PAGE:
An Employer's Guide to Closing the Gender Pay Gap

23rd January 2018
Business woman

At the moment it’s virtually impossible to read or watch the news without stumbling across an article or opinion piece concerning the issues of workplace equality and the gender pay gap. While the limelight has recently fallen on Hollywood as it grapples with these concerns, closer to home the BBC has come under fire by both media outlets and some of its employees for the disparity in the amount the organisation is paying its male and female staff.

From lower pay to prejudice against women who either have children, or who return to the workplace after giving birth and are then passed over for promotion, whether it’s a large corporation or a small start-up these issues are found across the board.

One of the problems is that jobs traditionally held by women - for example catering and cleaning - are regarded as undervalued and are therefore subjected to lower rates of pay than jobs traditionally done by men - such as those in construction and transport. This is problematic as it subconsciously places more value on “male” jobs both in terms of pay and the way society perceives them.

How can employers and HR teams address the gender pay gap?

To combat the challenges faced by women who typically earn less after having children due to a decrease in the hours they are able to work, some companies are trialing workplace creches. However the costs involved in ‘bring your baby to work’ schemes are prohibitive for most organisations - leading to some firms offering subsidised childcare. But if budget constraints in your business won’t allow for either of these options, why not look into the possibility of staff working remotely while caring for their children?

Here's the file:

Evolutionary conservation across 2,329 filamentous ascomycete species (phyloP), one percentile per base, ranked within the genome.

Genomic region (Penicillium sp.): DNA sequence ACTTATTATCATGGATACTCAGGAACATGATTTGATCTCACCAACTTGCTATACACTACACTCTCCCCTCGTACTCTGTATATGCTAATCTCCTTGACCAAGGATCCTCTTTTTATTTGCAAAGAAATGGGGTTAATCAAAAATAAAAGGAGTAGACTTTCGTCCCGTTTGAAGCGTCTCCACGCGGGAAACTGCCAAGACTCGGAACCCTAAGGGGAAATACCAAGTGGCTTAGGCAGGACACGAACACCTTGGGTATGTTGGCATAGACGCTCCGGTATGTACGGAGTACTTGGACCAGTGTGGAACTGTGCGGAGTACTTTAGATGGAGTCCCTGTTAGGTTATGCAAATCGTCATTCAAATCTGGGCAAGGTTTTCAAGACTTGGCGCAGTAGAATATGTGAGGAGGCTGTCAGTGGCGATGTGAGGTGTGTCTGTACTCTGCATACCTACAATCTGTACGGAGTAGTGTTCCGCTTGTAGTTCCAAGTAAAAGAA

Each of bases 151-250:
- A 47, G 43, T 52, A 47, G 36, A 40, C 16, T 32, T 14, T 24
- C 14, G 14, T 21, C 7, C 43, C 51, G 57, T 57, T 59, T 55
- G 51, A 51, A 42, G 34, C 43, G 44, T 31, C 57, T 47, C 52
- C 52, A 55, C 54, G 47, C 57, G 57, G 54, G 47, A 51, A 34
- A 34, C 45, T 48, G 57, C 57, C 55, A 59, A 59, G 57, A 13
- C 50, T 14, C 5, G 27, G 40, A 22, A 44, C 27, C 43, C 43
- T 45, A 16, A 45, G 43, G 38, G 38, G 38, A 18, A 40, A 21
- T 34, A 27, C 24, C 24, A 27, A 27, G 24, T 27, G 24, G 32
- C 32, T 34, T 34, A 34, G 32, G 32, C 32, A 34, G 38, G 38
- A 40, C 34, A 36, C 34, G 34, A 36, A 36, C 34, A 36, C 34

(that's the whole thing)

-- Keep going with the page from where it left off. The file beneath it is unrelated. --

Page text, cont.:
Finally, and it may seem like a no-brainer (although clearly many employers are choosing otherwise given the extent to which the gender pay gap has been uncovered) why not simply pay your female employees the same salary as men in the same positions?

Take a leaf out of the University of Essex’s book who announced last June that they were increasing salaries of their female professors by giving them a one-off payment in order to bring their average pay scale inline with their male colleagues. Creating a salary structure that is not gender-centric but is based purely on the position - no matter whether what the sex of the employee - is also a big positive step in the direction of workplace equality.

From lower pay to prejudice against women who either have children, or who return to the workplace after giving birth and are then passed over for promotion, whether it’s a large corporation or a small start-up these issues are found across the board.